If Alice F. Lee didn’t happen to be Nelle Harper Lee’s sister, lawyer, and roommate, the AP might not have run an obituary on the occasion of her death on Monday at the age of 103. But one of the most remarkable things about Alice is that the AP’s piece hardly mentioned Harper Lee. Alice retired from the law firm she had inherited from her father, A.C. Lee (the model for To Kill a Mockingbird’s Atticus Finch), at the age of 100, which made her Alabama’s oldest working attorney at the time. She was such an important part of the Southern Methodist Church (where she quietly led its move away from institutional racism) that there’s an award named for her. She was a community pioneer, a generous advocate of equality and justice, and a guardian of collective memory.
She was also the protector — and, more important, the public ambassador — of one of the most celebrated and most private authors in the country. In their later years, as Nelle spent more and more time in the family’s Monroeville ranch house, her garrulous older sister helped broker a fragile détente between Harper Lee and the world. But with Alice’s decline a few years ago, the author became not only more isolated — from us and from her sister — but more vulnerable to exploitation.
Three years ago, when Penguin Press acquired Marja Mills’s The Mockingbird Next Door, a memoir of her friendship with the Lees in the mid-00s, Harper Lee’s new lawyer, Tonja Carter — Alice’s successor at the family firm — released a statement from Harper Lee denying participation in the book. When the memoir was published this summer and Carter sent another denial, Penguin released a 2011 letter from Alice professing absolute shock at the first denial — and accusing Carter of inducing the incapacitated author to sign it.
The situation is still murky, but the fact is that Alice and Nelle were downright chatty in their later years. Charles Shields, who wrote the ultimately unauthorized 2006 biography Mockingbird, had been corresponding with Alice, mostly on town and family history, before being shut down by Nelle’s agent (who was later sued for taking her copyright). It was in the interest of local history — the original subject of Marja Mills’s book — that Alice opened the Lees’ ranch-house door to that author, then a Chicago Tribune reporter, and broke a longstanding tradition of fleeing at the sight of a notebook. Her sister had written the fictional version of the family’s life — had immortalized its values, as well as the more complicated mores of Monroeville — and was content to leave it at that. But Alice, remembered by all for encyclopedic memory, wanted to preserve the actual facts.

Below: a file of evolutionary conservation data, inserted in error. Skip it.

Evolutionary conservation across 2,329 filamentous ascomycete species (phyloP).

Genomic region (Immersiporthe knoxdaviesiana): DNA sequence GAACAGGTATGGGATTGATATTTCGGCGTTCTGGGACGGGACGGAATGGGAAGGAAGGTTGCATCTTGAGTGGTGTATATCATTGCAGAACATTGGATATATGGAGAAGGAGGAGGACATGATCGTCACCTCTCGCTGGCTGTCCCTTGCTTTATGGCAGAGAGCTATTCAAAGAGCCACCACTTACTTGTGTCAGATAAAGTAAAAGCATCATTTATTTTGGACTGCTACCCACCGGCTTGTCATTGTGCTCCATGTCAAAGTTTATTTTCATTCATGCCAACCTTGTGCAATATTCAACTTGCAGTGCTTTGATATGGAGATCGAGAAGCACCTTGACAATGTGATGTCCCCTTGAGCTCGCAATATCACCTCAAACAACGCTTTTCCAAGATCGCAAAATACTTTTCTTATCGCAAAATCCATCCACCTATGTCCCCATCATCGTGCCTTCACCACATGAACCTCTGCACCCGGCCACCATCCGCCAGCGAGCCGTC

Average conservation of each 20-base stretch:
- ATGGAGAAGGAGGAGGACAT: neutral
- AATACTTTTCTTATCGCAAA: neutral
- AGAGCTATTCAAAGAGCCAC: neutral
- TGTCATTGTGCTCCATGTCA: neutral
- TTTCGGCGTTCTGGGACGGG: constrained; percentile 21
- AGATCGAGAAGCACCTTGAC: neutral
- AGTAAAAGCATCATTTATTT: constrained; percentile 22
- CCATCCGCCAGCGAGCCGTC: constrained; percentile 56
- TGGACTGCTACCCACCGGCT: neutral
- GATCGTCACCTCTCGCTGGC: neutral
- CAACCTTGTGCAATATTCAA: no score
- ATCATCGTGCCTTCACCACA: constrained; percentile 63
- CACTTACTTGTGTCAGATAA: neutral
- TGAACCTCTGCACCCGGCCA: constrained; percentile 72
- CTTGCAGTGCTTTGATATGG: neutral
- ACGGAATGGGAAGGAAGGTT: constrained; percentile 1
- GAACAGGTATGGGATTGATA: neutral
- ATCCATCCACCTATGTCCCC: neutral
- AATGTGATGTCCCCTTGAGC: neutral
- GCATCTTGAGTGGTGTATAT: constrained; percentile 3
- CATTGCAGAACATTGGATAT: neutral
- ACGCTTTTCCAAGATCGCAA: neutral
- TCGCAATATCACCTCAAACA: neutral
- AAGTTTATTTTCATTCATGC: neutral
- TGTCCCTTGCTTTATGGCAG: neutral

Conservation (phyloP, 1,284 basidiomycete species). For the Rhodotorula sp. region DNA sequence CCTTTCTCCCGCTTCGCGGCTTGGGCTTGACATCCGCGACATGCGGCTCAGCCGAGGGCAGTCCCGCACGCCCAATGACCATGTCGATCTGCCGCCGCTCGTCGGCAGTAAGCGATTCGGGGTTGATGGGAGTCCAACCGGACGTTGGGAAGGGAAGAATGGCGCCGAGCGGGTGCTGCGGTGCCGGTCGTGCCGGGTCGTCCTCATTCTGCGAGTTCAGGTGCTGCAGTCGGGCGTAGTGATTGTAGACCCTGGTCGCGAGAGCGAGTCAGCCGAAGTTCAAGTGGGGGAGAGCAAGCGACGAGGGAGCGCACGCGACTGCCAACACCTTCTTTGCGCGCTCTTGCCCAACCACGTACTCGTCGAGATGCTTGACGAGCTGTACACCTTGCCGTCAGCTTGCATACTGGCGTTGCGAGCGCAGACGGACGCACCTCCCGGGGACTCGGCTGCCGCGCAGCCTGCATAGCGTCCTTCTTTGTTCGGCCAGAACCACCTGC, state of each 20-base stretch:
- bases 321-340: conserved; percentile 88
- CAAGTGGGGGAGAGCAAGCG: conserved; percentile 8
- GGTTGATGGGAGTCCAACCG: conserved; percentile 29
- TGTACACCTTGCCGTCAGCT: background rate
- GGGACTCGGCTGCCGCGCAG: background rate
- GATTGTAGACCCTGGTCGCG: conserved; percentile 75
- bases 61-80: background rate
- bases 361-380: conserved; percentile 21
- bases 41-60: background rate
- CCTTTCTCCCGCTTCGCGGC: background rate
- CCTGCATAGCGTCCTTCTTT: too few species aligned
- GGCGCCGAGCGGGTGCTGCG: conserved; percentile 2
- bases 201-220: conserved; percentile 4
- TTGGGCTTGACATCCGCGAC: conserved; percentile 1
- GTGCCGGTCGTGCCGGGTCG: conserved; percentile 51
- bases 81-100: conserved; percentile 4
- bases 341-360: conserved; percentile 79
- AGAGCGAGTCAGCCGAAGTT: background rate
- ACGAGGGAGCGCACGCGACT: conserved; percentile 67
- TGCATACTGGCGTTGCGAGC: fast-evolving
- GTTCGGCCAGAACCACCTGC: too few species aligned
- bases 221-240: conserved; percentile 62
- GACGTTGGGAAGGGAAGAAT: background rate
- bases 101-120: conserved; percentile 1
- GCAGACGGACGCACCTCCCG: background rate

“She was a keeper of history in the way that no one else can be,” says Mills, who plans to attend Alice Lee’s funeral (if permitted). “There was a breadth and depth to her knowledge, even of Nelle’s own girlhood, which she remembered from the perspective of an adult” — being 15 years older than Nelle. When I tried to puzzle out Lee’s tangled affairs earlier this year, the historian and family friend Wayne Flynt theorized on the difference between the sisters’ attitudes. “Alice wanted the family story told,” he told me. “Nelle is afraid that telling the family story will be telling her story.” To the extent that Nelle softened her stance on that — apparently going on the record with Mills in the interest of setting family rumors straight — Alice’s openness and sense of fairness probably had a major influence.
The only bigger influence on Harper Lee than Alice would have been her father; in fact, Nelle was known to call her “Atticus in a skirt.” Alice protected Nelle and her interests, and it was only when her influence faded that Nelle’s agent stepped in to betray her interests — and that, a few years later, Carter pressed a lawsuit against the town museum that betrayed the uneasy piece between Monroeville and its famous author. But in Alice’s decline and death, something else was lost, too — all that history behind To Kill a Mockingbird, from a source at least as reliable as the Harper Lee. Their old friend, Thomas Lane Butts, told the AP that losing Alice was like “the closing of a great library.” It was also the closing of the door between the author and her millions of readers, which was always, even if imperceptibly, ajar.